Captain Tuttle’s #CBR4 Review #7 – Au Revoir to all That (Food, Wine, and the End of France) by Michael Steinberger
I drink a lot of wine, and on occasion I even read articles about it. Michael Steinberger was the wine writer for Slate until last year, and I always enjoyed his columns, even when I didn’t agree with him. One thing we do agree on is how much we love France – especially its food and wine. However, France’s star has been declining lately, not just financially (I mean, who isn’t, at this point), but culinarily as well. Quelle surprise!
Steinberger analyzes how, where, and why things have gone wrong. France has always been the paragon, the zenith, the ne plus ultra of food and wine. But like the rest of the world, France is in a financial, political and social crisis – and if people don’t have money, they’re not eating out. If they’re not eating out, restaurants go out of business.
For decades, the ideal was the Michelin rating system. Steinberger delves into how les etoiles of Michelin can both make a restaurant and its chef, and break them as well. Chefs have committed suicide over the potential loss of a star. But the Michelin system was mired in the old ways, and didn’t reward innovation. It has gotten to the point that some chefs (Marco Pierre White among them) have turned their backs on the system, and given back their stars. Other chefs are accepting their stars, but not going crazy over how many they have. There has been something of a return to basics, while also embracing some of the innovation that has been taking place around the world.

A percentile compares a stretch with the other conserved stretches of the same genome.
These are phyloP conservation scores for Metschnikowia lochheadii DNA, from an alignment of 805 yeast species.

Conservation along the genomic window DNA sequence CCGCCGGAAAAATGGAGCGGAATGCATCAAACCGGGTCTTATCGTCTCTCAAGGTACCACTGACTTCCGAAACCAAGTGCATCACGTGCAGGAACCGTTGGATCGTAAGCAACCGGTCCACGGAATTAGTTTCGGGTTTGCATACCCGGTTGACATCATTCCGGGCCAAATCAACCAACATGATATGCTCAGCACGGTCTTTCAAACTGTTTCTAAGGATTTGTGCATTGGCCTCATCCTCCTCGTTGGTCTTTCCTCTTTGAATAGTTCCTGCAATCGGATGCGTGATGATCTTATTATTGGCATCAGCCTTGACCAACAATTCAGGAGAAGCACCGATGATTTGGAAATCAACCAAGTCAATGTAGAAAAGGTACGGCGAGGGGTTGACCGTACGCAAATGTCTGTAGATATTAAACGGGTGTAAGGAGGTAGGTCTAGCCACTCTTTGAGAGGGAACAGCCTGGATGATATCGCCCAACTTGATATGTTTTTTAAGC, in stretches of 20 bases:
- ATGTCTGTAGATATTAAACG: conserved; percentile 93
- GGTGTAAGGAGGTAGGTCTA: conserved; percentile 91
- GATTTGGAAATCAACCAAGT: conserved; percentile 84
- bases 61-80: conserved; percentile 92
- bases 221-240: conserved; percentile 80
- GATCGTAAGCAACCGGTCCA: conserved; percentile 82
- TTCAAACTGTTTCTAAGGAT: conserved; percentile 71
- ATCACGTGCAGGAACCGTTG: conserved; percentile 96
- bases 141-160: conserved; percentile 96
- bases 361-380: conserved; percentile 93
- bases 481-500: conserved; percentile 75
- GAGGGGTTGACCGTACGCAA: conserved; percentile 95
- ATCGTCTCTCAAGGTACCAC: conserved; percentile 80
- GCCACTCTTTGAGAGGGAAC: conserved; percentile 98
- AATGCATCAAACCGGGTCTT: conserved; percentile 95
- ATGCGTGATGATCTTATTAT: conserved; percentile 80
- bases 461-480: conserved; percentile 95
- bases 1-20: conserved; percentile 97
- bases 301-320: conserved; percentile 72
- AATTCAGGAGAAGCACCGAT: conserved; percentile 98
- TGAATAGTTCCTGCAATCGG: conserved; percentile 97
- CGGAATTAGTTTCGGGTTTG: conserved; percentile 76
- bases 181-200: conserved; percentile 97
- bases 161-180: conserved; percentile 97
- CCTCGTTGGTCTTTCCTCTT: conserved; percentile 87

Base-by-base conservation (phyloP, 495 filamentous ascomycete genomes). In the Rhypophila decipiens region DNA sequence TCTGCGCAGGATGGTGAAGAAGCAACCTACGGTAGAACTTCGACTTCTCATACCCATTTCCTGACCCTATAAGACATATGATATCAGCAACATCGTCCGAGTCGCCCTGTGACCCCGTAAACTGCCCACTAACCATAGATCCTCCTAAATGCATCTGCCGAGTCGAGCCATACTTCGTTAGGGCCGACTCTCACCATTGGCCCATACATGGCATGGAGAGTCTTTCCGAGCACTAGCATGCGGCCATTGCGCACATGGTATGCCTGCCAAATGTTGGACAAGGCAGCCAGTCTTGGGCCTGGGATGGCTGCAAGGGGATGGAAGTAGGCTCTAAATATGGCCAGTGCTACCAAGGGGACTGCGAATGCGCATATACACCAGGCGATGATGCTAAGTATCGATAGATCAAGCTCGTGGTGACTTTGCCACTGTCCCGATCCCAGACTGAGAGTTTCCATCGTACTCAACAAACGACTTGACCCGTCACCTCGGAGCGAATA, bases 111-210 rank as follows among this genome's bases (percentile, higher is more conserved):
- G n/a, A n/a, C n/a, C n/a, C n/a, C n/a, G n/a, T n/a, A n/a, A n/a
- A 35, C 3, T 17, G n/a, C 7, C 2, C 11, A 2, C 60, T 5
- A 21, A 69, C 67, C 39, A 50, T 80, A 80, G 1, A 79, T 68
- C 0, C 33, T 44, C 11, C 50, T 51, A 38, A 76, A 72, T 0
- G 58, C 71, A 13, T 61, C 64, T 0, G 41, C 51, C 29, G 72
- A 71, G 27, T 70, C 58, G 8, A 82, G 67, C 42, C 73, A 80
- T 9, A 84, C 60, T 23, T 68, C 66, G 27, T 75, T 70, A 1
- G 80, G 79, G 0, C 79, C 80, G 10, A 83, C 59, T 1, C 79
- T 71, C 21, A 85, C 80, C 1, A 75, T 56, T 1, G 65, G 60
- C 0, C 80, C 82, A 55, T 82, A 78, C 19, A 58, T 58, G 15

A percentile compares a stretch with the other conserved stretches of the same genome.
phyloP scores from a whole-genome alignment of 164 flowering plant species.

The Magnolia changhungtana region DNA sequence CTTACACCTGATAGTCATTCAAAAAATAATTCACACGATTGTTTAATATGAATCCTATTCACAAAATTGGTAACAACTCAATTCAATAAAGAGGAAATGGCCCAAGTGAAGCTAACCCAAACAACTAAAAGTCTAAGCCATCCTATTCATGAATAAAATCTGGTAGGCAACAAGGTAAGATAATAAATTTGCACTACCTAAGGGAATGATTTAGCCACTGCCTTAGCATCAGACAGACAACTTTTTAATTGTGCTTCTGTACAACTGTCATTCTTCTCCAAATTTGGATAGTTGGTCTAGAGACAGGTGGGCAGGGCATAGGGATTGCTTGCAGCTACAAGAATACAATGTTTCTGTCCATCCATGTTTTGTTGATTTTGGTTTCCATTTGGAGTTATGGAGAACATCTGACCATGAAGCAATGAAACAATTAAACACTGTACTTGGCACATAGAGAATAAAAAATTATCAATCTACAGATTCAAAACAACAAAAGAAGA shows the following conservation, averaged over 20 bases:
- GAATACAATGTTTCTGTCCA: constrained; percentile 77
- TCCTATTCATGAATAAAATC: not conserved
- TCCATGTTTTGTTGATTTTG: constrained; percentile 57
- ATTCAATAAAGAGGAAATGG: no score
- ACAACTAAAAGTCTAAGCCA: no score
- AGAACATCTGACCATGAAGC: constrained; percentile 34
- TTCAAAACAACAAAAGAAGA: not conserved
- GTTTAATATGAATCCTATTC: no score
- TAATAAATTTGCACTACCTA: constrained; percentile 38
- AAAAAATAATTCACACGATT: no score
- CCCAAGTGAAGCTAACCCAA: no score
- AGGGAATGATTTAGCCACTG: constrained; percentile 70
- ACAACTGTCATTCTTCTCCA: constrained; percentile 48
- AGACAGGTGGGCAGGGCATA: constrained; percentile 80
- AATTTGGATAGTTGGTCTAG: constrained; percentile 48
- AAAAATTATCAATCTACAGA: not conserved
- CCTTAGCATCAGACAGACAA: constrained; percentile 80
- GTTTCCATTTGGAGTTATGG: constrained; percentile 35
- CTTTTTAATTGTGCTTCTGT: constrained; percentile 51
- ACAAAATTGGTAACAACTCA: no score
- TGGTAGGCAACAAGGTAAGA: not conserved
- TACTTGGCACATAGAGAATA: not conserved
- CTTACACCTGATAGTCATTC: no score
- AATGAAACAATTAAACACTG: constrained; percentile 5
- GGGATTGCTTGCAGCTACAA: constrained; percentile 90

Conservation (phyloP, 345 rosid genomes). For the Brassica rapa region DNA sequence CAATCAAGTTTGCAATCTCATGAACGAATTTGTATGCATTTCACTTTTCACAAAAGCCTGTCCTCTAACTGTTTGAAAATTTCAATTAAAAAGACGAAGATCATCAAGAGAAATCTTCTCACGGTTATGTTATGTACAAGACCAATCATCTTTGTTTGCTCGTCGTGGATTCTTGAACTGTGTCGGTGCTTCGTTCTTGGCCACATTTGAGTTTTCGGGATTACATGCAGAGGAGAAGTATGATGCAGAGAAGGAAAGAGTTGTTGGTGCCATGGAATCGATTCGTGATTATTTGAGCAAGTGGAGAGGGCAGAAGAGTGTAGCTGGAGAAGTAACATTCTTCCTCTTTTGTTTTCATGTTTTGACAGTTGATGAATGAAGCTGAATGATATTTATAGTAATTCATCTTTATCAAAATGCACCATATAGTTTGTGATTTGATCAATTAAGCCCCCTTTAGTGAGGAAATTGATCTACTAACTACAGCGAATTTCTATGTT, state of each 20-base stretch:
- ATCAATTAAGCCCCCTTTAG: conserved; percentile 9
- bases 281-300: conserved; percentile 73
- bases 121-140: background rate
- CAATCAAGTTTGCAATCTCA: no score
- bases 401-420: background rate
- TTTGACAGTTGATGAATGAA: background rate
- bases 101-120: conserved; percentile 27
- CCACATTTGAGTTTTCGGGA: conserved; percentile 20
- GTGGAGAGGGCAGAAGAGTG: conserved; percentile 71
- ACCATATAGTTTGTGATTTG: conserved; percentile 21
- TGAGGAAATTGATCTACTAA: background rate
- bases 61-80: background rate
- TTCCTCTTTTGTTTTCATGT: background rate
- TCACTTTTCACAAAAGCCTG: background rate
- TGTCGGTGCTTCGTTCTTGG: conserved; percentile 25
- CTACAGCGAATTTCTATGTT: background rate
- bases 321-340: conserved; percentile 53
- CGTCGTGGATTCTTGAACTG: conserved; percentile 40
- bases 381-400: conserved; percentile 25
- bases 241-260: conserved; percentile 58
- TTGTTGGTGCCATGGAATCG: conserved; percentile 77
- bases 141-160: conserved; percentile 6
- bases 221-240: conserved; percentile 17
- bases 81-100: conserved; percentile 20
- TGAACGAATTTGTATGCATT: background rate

There is too much in this book to describe, but if you have any love of food, wine, France, cheese, food, wine. . . . Well, you get what I mean. While to book is nonfiction, it reads like a novel about the decline, fall, and possible rise of French cuisine. I would recommend it to anyone who eats.